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In early 2005, a new company called Facebook brought in more than $13 million in investments.

This was a big chunk of change for the then 21-year-old Mark Zuckerberg, a college student who started Facebook in his dorm room. But the actual cash wasn’t the most impressive part of the investment deals.

Sean Parker, a 24-year-old computer whiz who built the music-sharing company Napster, helped negotiate arrangements with Facebook’s investors that allowed Zuckerberg to retain total control over his company — something that almost never happens for startup entrepreneurs.

If Zuckerberg had let his investors have more of a grip on Facebook’s steering wheel, they could have forced him to sell the company to Yahoo! or Microsoft, offered Facebook stock to the public, or even ousted him as CEO. In other words, if the young company founder had accepted more typical investment terms, it’s likely Facebook wouldn’t be what it is today.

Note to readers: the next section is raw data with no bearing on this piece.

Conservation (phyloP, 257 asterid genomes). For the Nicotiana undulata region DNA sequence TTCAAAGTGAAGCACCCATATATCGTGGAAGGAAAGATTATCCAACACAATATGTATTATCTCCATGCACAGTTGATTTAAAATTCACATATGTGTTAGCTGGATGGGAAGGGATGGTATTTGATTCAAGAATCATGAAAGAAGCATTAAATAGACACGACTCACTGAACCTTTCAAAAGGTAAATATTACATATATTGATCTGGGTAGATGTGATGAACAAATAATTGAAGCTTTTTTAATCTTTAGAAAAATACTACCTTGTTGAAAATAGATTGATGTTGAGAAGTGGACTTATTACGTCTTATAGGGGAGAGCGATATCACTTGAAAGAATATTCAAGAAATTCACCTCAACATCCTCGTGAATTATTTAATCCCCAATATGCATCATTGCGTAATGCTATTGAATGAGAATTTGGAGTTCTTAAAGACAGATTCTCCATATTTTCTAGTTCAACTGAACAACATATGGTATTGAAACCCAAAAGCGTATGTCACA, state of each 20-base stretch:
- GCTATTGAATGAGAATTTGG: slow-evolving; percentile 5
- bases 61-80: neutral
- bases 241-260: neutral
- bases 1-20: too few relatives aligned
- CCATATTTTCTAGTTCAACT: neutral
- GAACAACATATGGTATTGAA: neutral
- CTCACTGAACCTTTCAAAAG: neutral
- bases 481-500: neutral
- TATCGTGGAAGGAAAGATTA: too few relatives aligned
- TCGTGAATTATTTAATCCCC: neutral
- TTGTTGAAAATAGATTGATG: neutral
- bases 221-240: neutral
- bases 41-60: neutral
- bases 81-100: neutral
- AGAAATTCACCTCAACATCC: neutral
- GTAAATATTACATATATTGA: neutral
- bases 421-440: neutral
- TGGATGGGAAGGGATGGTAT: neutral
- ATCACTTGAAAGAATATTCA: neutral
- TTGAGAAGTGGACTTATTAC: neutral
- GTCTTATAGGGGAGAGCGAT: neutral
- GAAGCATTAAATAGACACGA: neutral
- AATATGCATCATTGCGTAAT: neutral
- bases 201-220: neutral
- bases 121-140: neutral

This story serves as both creation myth and Holy Grail for other startup entrepreneurs. Raj Krishnan, the 28-year-old CEO we’ve been following as he launches his own biotech company, said when he brought in investors, he wanted to be sure he and his co-founders “would have at least some say in the direction of the company.” Krishnan wouldn’t say if he was after the Zuckerberg level of absolute control, but even if he were, it would be very difficult to achieve.

Entrepreneurs have been with their companies from the beginning, and so understandably are very attached to them. For many, handing over their company’s reins — even just a bit of the reins — to someone else is like a parent leaving his kid on the first day of preschool.

At the same time, entrepreneurs need money, and they usually need it fast, so they cannot be too choosy in their deals with investors. They have to give up some control, usually in the form of seats on a board that votes on the company’s actions. Company founders can be both frantic for and resistant to investors, leaving their negotiations with as much desperation and awkward navigating as a middle school dance.